F and M points in steel are, in Japan, remarkably cheaper than those in gold, but how do they compare? To answer this question, I inked three Capless nibs with Diamine Teal: 18 K, 14 K, and steel; all medium points.
The differences among them can be summarized as follows:
— The steel nib is a lot thinner than those in gold. There is no significant line variation between the 14 K and the 18 K gold ones.
— The steel nib is also drier than those in gold, as is often the case.
— None of these nibs is truly flexible, but all of them show some springy character. The steel nib is the most rigid of the lot, and the 14 K shows more flexibility (even if very limited).
— Smooth-wise, both gold nibs work better than the steel one—ink flow and wider line favor smoothness. But the steel nib still scores very high on this department and it is very pleasant to use.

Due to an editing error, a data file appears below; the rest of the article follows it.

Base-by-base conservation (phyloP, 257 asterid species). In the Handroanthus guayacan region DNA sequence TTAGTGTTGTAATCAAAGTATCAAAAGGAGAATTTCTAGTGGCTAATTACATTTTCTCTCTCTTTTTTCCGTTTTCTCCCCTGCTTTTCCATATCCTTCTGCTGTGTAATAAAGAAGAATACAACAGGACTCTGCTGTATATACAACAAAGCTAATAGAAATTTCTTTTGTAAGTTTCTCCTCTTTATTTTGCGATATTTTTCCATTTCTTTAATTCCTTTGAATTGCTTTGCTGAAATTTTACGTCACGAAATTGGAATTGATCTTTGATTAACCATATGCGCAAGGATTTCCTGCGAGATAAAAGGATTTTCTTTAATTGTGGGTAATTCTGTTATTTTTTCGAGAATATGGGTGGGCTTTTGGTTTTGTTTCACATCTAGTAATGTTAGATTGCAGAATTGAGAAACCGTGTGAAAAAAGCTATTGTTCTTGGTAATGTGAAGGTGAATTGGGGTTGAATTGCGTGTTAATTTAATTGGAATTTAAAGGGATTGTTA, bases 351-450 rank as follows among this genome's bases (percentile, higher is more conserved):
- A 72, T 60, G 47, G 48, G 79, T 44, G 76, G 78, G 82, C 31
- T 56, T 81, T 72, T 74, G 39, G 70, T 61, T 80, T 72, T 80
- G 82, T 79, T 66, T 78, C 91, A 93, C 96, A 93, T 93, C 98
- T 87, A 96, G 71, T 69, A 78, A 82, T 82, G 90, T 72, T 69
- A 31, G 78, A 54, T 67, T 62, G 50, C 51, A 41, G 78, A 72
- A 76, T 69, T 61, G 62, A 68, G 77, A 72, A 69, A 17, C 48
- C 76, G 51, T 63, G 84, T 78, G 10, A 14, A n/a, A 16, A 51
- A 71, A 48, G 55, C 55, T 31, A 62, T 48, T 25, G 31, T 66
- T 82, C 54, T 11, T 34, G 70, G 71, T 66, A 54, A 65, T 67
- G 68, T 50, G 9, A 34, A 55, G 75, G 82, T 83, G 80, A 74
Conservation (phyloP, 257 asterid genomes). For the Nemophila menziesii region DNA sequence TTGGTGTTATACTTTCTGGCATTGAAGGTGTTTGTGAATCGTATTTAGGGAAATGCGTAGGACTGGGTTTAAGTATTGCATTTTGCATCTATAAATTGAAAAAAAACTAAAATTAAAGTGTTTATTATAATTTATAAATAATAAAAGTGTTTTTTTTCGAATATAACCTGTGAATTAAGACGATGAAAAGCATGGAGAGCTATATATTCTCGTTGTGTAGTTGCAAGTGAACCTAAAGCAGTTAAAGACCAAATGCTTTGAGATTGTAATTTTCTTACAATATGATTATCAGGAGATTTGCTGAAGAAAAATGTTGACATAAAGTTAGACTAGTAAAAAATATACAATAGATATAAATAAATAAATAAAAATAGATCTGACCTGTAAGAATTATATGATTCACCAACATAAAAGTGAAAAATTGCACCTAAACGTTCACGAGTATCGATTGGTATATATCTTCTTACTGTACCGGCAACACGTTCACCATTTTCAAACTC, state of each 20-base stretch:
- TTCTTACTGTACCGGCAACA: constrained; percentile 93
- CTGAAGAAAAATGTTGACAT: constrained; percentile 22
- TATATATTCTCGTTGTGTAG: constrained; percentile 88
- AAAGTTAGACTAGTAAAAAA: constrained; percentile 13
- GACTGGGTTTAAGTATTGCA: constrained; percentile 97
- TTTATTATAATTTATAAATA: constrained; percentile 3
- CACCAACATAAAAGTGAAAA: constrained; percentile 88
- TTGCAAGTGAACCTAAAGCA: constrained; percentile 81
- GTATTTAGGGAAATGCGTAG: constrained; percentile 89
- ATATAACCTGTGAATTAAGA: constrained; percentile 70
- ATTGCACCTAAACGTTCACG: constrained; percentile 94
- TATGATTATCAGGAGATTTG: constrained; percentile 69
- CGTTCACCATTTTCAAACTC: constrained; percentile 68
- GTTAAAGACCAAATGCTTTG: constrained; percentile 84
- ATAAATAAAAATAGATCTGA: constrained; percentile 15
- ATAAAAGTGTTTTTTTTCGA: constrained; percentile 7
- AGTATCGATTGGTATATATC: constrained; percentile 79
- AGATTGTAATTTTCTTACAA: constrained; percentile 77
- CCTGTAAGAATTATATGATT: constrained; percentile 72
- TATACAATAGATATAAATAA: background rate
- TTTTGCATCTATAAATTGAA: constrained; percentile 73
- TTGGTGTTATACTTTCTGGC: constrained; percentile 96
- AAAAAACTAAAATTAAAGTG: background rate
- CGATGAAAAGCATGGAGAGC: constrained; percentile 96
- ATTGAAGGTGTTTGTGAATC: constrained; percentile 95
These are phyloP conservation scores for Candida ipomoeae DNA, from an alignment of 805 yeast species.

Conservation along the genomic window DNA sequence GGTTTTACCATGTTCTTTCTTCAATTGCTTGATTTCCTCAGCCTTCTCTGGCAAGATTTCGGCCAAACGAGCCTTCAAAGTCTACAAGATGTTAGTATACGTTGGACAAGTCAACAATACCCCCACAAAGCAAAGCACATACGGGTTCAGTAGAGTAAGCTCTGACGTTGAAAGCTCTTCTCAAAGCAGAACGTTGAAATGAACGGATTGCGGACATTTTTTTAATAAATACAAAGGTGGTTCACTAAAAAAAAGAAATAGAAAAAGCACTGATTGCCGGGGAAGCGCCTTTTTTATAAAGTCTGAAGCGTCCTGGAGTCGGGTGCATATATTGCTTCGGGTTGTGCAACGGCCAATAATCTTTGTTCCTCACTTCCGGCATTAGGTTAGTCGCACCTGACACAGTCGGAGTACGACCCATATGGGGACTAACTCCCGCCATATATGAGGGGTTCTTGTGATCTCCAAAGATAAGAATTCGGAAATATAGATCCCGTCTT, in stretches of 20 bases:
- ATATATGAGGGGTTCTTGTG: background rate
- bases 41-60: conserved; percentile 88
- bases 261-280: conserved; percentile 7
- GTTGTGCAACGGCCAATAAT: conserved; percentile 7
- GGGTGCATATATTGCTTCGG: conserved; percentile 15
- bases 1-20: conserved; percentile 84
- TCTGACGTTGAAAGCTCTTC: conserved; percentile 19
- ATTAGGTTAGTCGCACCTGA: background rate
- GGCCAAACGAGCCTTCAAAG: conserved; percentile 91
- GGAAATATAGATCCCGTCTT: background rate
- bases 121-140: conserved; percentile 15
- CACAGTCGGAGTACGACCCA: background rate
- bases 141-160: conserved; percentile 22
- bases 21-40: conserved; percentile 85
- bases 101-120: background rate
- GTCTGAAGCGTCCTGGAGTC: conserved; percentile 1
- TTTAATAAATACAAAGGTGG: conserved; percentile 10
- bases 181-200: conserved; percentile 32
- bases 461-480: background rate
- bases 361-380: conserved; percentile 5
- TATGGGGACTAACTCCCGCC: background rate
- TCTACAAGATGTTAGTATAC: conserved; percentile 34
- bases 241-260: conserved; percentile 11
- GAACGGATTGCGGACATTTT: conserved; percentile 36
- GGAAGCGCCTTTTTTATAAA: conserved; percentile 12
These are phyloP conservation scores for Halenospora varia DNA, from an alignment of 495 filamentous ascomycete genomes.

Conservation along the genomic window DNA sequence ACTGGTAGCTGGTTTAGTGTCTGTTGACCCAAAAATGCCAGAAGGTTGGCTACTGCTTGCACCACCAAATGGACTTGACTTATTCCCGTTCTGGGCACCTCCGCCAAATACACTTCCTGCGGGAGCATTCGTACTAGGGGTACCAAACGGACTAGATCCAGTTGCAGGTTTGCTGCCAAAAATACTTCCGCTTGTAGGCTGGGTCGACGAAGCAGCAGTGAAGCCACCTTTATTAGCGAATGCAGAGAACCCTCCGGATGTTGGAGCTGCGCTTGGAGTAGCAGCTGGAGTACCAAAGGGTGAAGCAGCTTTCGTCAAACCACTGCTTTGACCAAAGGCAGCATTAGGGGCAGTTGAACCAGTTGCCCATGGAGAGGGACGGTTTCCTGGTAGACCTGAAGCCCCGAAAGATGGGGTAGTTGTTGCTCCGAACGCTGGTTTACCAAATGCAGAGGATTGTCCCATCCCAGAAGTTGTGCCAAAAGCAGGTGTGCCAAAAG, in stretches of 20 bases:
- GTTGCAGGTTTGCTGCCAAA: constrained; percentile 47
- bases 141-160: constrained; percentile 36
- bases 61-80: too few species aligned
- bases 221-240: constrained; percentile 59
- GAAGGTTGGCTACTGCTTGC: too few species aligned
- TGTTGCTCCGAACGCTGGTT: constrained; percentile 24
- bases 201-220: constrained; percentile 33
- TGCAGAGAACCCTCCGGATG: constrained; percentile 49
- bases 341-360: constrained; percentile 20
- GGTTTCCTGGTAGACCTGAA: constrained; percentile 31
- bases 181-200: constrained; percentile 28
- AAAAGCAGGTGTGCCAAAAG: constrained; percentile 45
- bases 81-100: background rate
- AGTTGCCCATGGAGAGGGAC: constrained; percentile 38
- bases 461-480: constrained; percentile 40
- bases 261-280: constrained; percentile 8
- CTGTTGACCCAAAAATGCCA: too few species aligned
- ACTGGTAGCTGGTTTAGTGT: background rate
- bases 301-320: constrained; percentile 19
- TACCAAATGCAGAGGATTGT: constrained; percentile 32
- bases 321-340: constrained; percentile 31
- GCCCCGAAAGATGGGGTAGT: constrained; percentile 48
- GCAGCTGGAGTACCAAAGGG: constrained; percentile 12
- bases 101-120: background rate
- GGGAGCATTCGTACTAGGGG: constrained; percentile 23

In conclusion, we must admit that gold Capless nibs work better than the cheaper steel one. But is the gold nib worth the price difference? Gold nibbed Capless pens come in Japan at a premium of JPY 5000.
The two possible trimmings on a Capless pen. Originally, the silver-color pen came with a steel nib. All the nibs shown on the first picture fit inside these empty boxes.
There is, however, another detail to take into consideration. Steel nibs come only as gold plated and their Capless bodies, as sold in Japan, are silver-trimmed and, therefore, mismatched in color. Gold nibs, on their side, can either be golden or silver (rhodiated) in color, and they are always matched with the body trim.
The answer to the previous question on the price difference, as usual, belongs to each of us—provided we could buy any of the options anywhere. Unfortunately, Pilot’s marketing policy does not allow that. But we have Internet and online shopping to overcome the short-sighted attitude of the company and of the importers.
An analysis of the Capless F nibs can be seen on the chronicle Capless Nibs (II).